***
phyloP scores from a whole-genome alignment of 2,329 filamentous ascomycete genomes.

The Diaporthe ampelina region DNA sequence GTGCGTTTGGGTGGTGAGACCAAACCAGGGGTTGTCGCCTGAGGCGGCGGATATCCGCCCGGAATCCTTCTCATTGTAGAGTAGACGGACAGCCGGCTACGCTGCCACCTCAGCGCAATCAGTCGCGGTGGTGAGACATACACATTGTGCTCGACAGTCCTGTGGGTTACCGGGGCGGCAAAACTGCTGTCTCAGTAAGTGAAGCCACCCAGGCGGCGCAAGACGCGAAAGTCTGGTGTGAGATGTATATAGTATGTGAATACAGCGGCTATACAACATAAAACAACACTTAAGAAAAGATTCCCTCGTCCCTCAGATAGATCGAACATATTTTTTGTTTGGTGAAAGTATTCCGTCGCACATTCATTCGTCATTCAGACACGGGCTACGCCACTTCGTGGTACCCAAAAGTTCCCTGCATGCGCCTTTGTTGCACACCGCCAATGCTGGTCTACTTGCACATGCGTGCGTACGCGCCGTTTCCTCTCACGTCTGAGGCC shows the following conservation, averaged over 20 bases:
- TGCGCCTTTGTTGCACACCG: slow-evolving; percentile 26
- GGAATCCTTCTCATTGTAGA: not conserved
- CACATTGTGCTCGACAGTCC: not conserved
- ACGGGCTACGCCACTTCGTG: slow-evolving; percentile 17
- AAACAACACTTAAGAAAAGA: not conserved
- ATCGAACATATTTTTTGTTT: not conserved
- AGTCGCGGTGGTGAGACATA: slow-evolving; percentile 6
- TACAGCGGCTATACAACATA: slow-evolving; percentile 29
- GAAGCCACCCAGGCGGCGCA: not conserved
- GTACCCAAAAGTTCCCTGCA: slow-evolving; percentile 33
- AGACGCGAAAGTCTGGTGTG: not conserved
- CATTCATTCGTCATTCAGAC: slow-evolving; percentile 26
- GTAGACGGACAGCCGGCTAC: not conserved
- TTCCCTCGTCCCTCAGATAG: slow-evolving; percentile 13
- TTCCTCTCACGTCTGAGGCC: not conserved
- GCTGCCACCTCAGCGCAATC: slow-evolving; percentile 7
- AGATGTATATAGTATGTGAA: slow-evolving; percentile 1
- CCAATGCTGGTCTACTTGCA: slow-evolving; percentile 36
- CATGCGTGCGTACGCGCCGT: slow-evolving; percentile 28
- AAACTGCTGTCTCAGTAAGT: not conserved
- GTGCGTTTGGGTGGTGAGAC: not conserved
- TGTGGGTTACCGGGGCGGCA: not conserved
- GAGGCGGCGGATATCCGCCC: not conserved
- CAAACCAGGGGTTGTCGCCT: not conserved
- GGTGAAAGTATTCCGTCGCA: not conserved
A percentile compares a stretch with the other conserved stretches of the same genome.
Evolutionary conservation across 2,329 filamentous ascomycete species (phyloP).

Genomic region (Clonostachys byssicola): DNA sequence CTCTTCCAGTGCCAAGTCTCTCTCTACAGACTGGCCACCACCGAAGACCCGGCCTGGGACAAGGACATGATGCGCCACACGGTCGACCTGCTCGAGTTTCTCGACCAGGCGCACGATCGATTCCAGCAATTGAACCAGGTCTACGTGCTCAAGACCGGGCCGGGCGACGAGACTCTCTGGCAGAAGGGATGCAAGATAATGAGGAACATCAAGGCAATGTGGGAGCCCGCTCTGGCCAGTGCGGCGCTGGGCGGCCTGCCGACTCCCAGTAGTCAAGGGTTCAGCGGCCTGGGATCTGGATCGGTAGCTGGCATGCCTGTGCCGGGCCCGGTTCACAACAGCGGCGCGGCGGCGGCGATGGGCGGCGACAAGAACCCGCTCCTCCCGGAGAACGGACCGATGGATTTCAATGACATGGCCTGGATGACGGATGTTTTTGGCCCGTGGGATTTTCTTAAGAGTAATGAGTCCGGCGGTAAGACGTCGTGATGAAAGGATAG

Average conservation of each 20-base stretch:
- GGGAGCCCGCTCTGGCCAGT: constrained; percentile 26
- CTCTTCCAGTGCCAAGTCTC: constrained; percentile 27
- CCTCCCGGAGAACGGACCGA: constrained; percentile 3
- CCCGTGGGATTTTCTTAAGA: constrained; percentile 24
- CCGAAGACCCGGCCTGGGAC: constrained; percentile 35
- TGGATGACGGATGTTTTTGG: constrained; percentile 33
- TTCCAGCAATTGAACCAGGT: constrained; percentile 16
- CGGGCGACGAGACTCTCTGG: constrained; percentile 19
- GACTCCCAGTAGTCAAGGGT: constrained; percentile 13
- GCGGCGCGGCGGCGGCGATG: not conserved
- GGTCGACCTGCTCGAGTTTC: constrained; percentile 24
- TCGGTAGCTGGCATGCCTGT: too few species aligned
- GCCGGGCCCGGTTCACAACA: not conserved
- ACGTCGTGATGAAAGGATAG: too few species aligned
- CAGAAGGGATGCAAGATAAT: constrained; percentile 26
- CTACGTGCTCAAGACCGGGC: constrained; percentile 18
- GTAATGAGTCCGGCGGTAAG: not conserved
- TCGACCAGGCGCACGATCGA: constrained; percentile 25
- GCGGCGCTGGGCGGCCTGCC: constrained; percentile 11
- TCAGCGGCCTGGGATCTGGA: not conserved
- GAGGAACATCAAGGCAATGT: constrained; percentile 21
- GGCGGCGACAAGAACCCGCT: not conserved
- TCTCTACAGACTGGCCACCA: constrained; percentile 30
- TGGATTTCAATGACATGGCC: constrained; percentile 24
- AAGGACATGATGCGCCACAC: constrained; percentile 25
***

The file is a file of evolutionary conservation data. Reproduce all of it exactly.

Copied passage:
phyloP scores from a whole-genome alignment of 2,329 filamentous ascomycete genomes.

The Diaporthe ampelina region DNA sequence GTGCGTTTGGGTGGTGAGACCAAACCAGGGGTTGTCGCCTGAGGCGGCGGATATCCGCCCGGAATCCTTCTCATTGTAGAGTAGACGGACAGCCGGCTACGCTGCCACCTCAGCGCAATCAGTCGCGGTGGTGAGACATACACATTGTGCTCGACAGTCCTGTGGGTTACCGGGGCGGCAAAACTGCTGTCTCAGTAAGTGAAGCCACCCAGGCGGCGCAAGACGCGAAAGTCTGGTGTGAGATGTATATAGTATGTGAATACAGCGGCTATACAACATAAAACAACACTTAAGAAAAGATTCCCTCGTCCCTCAGATAGATCGAACATATTTTTTGTTTGGTGAAAGTATTCCGTCGCACATTCATTCGTCATTCAGACACGGGCTACGCCACTTCGTGGTACCCAAAAGTTCCCTGCATGCGCCTTTGTTGCACACCGCCAATGCTGGTCTACTTGCACATGCGTGCGTACGCGCCGTTTCCTCTCACGTCTGAGGCC shows the following conservation, averaged over 20 bases:
- TGCGCCTTTGTTGCACACCG: slow-evolving; percentile 26
- GGAATCCTTCTCATTGTAGA: not conserved
- CACATTGTGCTCGACAGTCC: not conserved
- ACGGGCTACGCCACTTCGTG: slow-evolving; percentile 17
- AAACAACACTTAAGAAAAGA: not conserved
- ATCGAACATATTTTTTGTTT: not conserved
- AGTCGCGGTGGTGAGACATA: slow-evolving; percentile 6
- TACAGCGGCTATACAACATA: slow-evolving; percentile 29
- GAAGCCACCCAGGCGGCGCA: not conserved
- GTACCCAAAAGTTCCCTGCA: slow-evolving; percentile 33
- AGACGCGAAAGTCTGGTGTG: not conserved
- CATTCATTCGTCATTCAGAC: slow-evolving; percentile 26
- GTAGACGGACAGCCGGCTAC: not conserved
- TTCCCTCGTCCCTCAGATAG: slow-evolving; percentile 13
- TTCCTCTCACGTCTGAGGCC: not conserved
- GCTGCCACCTCAGCGCAATC: slow-evolving; percentile 7
- AGATGTATATAGTATGTGAA: slow-evolving; percentile 1
- CCAATGCTGGTCTACTTGCA: slow-evolving; percentile 36
- CATGCGTGCGTACGCGCCGT: slow-evolving; percentile 28
- AAACTGCTGTCTCAGTAAGT: not conserved
- GTGCGTTTGGGTGGTGAGAC: not conserved
- TGTGGGTTACCGGGGCGGCA: not conserved
- GAGGCGGCGGATATCCGCCC: not conserved
- CAAACCAGGGGTTGTCGCCT: not conserved
- GGTGAAAGTATTCCGTCGCA: not conserved
A percentile compares a stretch with the other conserved stretches of the same genome.
Evolutionary conservation across 2,329 filamentous ascomycete species (phyloP).

Genomic region (Clonostachys byssicola): DNA sequence CTCTTCCAGTGCCAAGTCTCTCTCTACAGACTGGCCACCACCGAAGACCCGGCCTGGGACAAGGACATGATGCGCCACACGGTCGACCTGCTCGAGTTTCTCGACCAGGCGCACGATCGATTCCAGCAATTGAACCAGGTCTACGTGCTCAAGACCGGGCCGGGCGACGAGACTCTCTGGCAGAAGGGATGCAAGATAATGAGGAACATCAAGGCAATGTGGGAGCCCGCTCTGGCCAGTGCGGCGCTGGGCGGCCTGCCGACTCCCAGTAGTCAAGGGTTCAGCGGCCTGGGATCTGGATCGGTAGCTGGCATGCCTGTGCCGGGCCCGGTTCACAACAGCGGCGCGGCGGCGGCGATGGGCGGCGACAAGAACCCGCTCCTCCCGGAGAACGGACCGATGGATTTCAATGACATGGCCTGGATGACGGATGTTTTTGGCCCGTGGGATTTTCTTAAGAGTAATGAGTCCGGCGGTAAGACGTCGTGATGAAAGGATAG

Average conservation of each 20-base stretch:
- GGGAGCCCGCTCTGGCCAGT: constrained; percentile 26
- CTCTTCCAGTGCCAAGTCTC: constrained; percentile 27
- CCTCCCGGAGAACGGACCGA: constrained; percentile 3
- CCCGTGGGATTTTCTTAAGA: constrained; percentile 24
- CCGAAGACCCGGCCTGGGAC: constrained; percentile 35
- TGGATGACGGATGTTTTTGG: constrained; percentile 33
- TTCCAGCAATTGAACCAGGT: constrained; percentile 16
- CGGGCGACGAGACTCTCTGG: constrained; percentile 19
- GACTCCCAGTAGTCAAGGGT: constrained; percentile 13
- GCGGCGCGGCGGCGGCGATG: not conserved
- GGTCGACCTGCTCGAGTTTC: constrained; percentile 24
- TCGGTAGCTGGCATGCCTGT: too few species aligned
- GCCGGGCCCGGTTCACAACA: not conserved
- ACGTCGTGATGAAAGGATAG: too few species aligned
- CAGAAGGGATGCAAGATAAT: constrained; percentile 26
- CTACGTGCTCAAGACCGGGC: constrained; percentile 18
- GTAATGAGTCCGGCGGTAAG: not conserved
- TCGACCAGGCGCACGATCGA: constrained; percentile 25
- GCGGCGCTGGGCGGCCTGCC: constrained; percentile 11
- TCAGCGGCCTGGGATCTGGA: not conserved
- GAGGAACATCAAGGCAATGT: constrained; percentile 21
- GGCGGCGACAAGAACCCGCT: not conserved
- TCTCTACAGACTGGCCACCA: constrained; percentile 30
- TGGATTTCAATGACATGGCC: constrained; percentile 24
- AAGGACATGATGCGCCACAC: constrained; percentile 25